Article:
A large number of studies have implicated activation of innate immune mechanisms in the pathogenesis of chronic obstructive pulmonary disease (COPD). Accumulation of inflammatory cells, chemokines and pro-inflammatory cytokines is a hallmark of activation of these mechanisms, but only a few studies have focussed on antimicrobial peptides in COPD. These peptides are a central component of innate immunity, and airway epithelial cells and neutrophils in the lung are the main cellular sources. In addition to their direct antimicrobial action, antimicrobial peptides have been shown to display a variety of activities that may implicate them in the pathogenesis of COPD. This is based on the observation that they not only contribute to defense against respiratory pathogens that have been associated with COPD, but may also contribute to the influx of inflammatory cells, activation of adaptive immunity and epithelial remodeling. The aim of this review is to provide an update on the basic biology of antimicrobial peptides in the lung, with a focus on their putative role in COPD. In addition, the implication of this knowledge for future treatment of COPD is discussed.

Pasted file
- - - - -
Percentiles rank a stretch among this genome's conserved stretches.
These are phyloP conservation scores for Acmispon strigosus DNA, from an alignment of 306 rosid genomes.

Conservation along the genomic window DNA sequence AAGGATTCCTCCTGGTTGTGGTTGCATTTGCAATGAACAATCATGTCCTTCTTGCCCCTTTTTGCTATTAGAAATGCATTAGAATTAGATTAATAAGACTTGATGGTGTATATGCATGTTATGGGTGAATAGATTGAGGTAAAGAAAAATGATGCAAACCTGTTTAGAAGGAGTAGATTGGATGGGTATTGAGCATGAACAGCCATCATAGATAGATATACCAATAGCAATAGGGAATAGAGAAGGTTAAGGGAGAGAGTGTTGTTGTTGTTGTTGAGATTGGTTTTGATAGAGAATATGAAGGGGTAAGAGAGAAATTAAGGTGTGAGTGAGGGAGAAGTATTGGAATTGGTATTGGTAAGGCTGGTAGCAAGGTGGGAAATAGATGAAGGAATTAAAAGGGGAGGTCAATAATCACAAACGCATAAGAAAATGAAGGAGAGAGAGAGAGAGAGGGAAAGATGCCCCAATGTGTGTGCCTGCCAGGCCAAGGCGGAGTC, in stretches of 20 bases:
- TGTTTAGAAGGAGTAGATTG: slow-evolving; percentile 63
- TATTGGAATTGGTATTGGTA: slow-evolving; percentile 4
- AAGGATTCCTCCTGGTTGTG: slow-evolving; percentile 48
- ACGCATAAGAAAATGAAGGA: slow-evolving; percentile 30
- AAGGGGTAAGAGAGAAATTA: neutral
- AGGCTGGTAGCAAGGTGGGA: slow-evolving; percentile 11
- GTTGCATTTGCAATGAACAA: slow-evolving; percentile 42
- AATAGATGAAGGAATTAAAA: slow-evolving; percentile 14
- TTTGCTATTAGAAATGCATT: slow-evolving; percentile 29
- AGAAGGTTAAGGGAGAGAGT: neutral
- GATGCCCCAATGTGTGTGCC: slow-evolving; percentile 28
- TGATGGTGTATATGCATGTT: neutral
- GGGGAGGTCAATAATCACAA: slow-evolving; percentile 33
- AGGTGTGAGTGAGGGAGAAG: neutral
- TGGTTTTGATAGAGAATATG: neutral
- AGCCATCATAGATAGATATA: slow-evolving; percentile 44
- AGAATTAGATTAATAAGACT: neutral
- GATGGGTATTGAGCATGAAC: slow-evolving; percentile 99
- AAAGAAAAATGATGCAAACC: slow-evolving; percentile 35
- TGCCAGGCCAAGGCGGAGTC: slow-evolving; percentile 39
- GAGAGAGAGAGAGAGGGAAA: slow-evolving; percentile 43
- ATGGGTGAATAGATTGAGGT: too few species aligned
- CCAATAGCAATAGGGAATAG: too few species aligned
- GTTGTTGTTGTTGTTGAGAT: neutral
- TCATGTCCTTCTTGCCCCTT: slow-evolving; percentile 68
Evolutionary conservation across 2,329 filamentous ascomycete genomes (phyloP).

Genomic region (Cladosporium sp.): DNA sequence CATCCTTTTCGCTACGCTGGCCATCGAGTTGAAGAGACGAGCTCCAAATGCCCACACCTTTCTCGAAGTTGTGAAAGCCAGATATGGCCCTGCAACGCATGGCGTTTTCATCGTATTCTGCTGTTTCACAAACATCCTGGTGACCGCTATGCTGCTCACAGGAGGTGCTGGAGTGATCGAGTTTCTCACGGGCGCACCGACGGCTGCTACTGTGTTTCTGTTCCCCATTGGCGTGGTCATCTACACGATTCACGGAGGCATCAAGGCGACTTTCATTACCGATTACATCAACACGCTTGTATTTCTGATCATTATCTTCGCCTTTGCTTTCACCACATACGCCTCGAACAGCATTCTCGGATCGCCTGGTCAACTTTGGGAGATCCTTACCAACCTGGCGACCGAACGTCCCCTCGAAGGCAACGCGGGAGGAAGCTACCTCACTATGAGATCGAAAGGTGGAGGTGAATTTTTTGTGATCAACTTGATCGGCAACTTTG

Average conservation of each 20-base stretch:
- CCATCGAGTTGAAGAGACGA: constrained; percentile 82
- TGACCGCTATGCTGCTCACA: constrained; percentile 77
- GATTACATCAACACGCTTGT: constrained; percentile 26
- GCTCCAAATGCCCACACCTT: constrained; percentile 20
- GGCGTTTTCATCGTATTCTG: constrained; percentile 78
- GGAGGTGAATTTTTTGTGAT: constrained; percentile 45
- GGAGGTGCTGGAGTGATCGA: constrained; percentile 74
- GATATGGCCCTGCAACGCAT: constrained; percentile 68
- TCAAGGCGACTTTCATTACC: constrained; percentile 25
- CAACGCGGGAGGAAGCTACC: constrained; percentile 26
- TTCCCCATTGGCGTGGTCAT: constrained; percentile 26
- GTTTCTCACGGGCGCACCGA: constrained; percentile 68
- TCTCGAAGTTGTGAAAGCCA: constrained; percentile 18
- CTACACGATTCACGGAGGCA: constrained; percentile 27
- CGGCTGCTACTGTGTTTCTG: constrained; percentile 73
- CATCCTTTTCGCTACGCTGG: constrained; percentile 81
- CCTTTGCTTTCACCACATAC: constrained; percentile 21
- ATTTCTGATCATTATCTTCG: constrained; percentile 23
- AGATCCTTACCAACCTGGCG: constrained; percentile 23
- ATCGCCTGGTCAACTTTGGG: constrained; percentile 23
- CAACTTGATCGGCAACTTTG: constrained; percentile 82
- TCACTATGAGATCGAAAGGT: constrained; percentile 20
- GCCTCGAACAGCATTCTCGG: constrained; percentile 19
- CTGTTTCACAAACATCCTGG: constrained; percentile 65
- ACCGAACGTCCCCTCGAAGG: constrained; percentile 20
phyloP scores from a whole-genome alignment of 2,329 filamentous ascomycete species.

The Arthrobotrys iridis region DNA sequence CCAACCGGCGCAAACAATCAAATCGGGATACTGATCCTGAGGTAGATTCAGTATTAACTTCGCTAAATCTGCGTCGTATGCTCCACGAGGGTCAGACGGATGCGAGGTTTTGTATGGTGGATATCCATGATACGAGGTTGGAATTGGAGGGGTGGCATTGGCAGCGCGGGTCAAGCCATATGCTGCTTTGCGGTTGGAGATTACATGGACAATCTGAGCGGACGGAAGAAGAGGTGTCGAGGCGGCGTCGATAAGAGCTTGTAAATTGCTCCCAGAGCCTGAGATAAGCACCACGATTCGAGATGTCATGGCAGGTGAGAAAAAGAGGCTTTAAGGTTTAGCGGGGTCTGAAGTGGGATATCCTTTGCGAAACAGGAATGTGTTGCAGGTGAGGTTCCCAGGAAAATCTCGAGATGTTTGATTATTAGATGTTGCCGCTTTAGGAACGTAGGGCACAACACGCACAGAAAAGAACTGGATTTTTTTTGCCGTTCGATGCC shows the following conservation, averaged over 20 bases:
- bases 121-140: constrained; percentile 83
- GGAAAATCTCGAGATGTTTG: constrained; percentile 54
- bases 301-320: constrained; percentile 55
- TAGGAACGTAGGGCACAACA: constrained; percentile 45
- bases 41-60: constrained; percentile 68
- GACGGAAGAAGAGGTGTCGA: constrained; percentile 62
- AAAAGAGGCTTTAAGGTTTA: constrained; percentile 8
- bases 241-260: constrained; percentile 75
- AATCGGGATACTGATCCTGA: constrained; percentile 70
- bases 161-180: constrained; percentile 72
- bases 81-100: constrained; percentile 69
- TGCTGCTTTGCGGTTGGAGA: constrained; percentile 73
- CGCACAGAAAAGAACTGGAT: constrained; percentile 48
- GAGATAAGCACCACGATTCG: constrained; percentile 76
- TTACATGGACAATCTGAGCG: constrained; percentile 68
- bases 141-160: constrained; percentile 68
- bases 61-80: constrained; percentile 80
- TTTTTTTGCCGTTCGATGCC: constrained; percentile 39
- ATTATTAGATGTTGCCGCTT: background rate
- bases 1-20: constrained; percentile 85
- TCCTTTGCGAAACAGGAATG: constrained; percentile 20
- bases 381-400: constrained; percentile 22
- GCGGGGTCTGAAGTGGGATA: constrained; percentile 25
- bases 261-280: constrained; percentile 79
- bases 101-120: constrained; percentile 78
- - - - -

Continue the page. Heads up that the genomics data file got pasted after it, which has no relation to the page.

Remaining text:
Keywords: COPD, antimicrobial peptide, defensin, cathelicidin, innate immunity, host defense, drug development
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